Why Europe Developed Faster?

Europe Development Facts

Europe is a beautiful place with a lot of history that affected almost every part of the world in one way or the other. There is no denying that the European nations conquered many lands and became colonial empires. Therefore, some might say that Europe developed faster than the rest. But how did they do it back then? Let’s clarify that.

Why Europe developed faster?

Europe wasn’t always the advanced powerhouse we know today, and its golden age in China was far ahead of the water in Europe until the 16th century. At that point, China was also wealthier than Europe. The Islamic civilizations in the Age of Islam created many groundbreaking concepts about everything.

It seemed impossible that the Europeans would catch up independently at that time. For a long time, the Chinese ships were the best, and they used to explore places around the Indian Ocean and trade with them. In the early 1400s, China was destroyed. Europe as a competing colonizer.

If it had decided to colonize in the first place during the Ming Dynasty, the Emperor would have been more interested in using its fleets to trade and collect tributes to the so-called treasure. Fleets comprised giant ships that could carry many men and goods.

However, the fleets were dismantled, and the following Ming emperors focused on building the Great Wall and installing the military to face the Mongol threat in the North. To understand why some civilizations do better, let’s look at some factors that improve early development.

Geography: Some theories point to Europe’s geography as a key factor. Navigable rivers crisscross the continent and have a long coastline with many natural harbors, facilitating trade and exchanging ideas.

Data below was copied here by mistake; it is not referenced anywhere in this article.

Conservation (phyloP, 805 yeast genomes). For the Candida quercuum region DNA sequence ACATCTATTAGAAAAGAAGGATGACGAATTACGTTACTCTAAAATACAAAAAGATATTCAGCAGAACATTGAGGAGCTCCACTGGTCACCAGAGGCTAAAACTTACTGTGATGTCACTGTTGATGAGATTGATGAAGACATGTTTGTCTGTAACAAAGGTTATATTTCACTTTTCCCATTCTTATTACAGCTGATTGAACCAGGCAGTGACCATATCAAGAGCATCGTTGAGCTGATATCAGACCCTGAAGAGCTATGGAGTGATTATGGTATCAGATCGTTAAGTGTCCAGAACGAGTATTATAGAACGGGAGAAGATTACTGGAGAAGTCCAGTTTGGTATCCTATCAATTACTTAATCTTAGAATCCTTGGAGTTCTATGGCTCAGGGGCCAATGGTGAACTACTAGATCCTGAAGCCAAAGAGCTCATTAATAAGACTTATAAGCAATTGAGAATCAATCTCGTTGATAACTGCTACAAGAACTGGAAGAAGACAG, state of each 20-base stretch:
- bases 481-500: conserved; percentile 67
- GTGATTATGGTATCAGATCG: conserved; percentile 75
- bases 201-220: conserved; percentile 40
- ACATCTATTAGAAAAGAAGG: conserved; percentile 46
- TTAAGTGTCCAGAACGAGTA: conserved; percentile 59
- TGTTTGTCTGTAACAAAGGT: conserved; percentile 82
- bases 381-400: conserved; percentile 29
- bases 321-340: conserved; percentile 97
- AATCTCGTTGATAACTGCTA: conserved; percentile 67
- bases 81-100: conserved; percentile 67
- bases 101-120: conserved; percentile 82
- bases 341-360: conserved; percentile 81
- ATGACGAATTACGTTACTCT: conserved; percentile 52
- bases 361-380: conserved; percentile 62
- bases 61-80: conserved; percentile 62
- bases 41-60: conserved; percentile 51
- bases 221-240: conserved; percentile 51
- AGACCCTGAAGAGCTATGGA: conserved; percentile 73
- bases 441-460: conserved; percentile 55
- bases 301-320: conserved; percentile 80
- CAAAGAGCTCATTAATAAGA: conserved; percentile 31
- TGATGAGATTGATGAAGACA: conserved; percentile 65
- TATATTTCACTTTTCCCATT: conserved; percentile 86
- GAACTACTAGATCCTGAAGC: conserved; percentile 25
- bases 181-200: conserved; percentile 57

Political Fragmentation: Europe has historically been divided into many small, competitive states. This competition spurred technological innovation and progress. The political fragmentation also meant that if one state began to infringe upon the freedom of its residents, they could move to a different state, creating competition for citizens.

Legal and Social Systems: Some argue that developing certain legal and social structures in Europe, such as the rule of law, property rights, and social pluralism, encouraged economic development by providing stability and protection for citizens and businesses.

Scientific Progress: The Scientific Revolution, which began in Europe in the 16th century, led to dramatic advances in knowledge and technology. The Enlightenment further encouraged the spread of these ideas by promoting reason, skepticism, and questioning established beliefs.

Colonialism and Imperialism: Europe’s development was also greatly facilitated by its exploitation of other parts of the world through colonialism and imperialism. These practices allowed European nations to acquire vast wealth and resources at the expense of other societies.


Eurasia is wide. The climate in these latitudes is perfect for agriculture. The farmer can easily cultivate high-protein crops like wheat and barley. Looking at the two continents, you will notice that they all go north or south, crossing several climate zones.